The Foreign Earned Income Exclusion (FEIE) is the most popular way that expats avoid double taxation. In 2023, when filing your 2022 tax return, you can exclude up to 112.000 dollars of foreign-earned income. Be warned though: if you are a parent abroad and plan to claim child tax credits, you won’t be eligible to get any child credit related refunds if you use the FEIE. Instead, we suggest using the Foreign Tax Credit (FTC).

If you’re living in a high-tax country like most European countries, the FTC is another great way to avoid double taxation. By using it, the IRS lets you credit the taxes you paid to your resident country toward your US taxes.    

3. You could qualify for a refundEven better news! If you live outside the US and pay zero US taxes, you could still be eligible for a tax refund from the IRS. The most common way expats will see a refund in 2023 is from Child Tax Credits. If you have qualifying dependents who were under the age of 17 on December 31, 2022, you can receive up to 1.500 dollars per child as a refund.  

The second most popular way Americans abroad will see money back from the IRS is via stimulus payments. While there were no additional stimulus funds offered in 2022, we know there are still expats out there who never claimed their 2020 or 2021 payments. If you’re one of those expats, you’ll need to file a tax return for the years in question.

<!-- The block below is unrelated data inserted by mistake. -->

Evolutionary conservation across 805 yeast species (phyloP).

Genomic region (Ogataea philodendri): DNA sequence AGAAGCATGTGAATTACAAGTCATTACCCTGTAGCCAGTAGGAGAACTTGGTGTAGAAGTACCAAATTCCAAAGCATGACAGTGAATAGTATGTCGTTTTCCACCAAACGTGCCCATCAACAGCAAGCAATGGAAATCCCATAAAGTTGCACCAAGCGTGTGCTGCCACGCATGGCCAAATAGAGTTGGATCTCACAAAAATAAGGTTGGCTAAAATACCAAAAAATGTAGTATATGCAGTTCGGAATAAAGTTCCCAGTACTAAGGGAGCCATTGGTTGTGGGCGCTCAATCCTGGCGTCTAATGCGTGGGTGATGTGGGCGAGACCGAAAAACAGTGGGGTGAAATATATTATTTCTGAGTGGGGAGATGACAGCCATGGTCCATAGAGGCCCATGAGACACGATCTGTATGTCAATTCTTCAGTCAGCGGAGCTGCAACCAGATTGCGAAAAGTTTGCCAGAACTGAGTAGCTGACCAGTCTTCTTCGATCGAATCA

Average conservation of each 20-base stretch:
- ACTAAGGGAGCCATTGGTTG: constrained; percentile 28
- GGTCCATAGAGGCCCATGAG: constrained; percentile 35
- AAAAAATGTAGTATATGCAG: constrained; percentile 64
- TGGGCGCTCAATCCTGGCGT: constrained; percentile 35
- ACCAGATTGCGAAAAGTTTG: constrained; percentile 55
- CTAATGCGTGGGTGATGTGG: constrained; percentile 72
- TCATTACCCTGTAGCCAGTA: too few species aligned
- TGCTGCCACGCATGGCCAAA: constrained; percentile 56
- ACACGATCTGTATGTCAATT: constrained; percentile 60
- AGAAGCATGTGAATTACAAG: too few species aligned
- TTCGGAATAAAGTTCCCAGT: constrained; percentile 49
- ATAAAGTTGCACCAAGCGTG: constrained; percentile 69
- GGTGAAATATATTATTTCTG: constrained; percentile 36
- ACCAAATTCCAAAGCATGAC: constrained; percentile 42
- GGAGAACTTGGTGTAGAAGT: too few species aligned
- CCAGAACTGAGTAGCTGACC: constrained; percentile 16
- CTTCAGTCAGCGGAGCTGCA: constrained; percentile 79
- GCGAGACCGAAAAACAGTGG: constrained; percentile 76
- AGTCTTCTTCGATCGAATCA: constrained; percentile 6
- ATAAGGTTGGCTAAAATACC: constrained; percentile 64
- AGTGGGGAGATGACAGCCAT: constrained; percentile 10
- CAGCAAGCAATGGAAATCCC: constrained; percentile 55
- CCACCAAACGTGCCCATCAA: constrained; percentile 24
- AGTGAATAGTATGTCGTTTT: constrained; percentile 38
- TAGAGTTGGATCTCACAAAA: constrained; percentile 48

4. You can still catch up if you’re behindDon’t be nervous about bringing yourself to the attention of the IRS if you’re a little behind on your tax returns. The IRS has introduced a tax amnesty program for Americans living outside the United States who didn’t realize they needed to file a tax return. 

The process is known as the Streamlined Procedure. All you have to do is fill out tax returns for the past three years, plus FBARS for the last six years. Even if you haven’t filed for several years, the IRS will consider you tax-compliant once you complete the process. The plus side is that most expats going through this Amnesty Procedure in 2023 will end up getting refunds from their back taxes! 

5. You might need to file an FBARAn FBAR, or Federal Bank Account Report, is how you report your foreign accounts. Regardless of whether or not you need to file a US tax return, you still may need to file an FBAR, if in any year you have a total of 10.000 dollars held in any number of foreign accounts.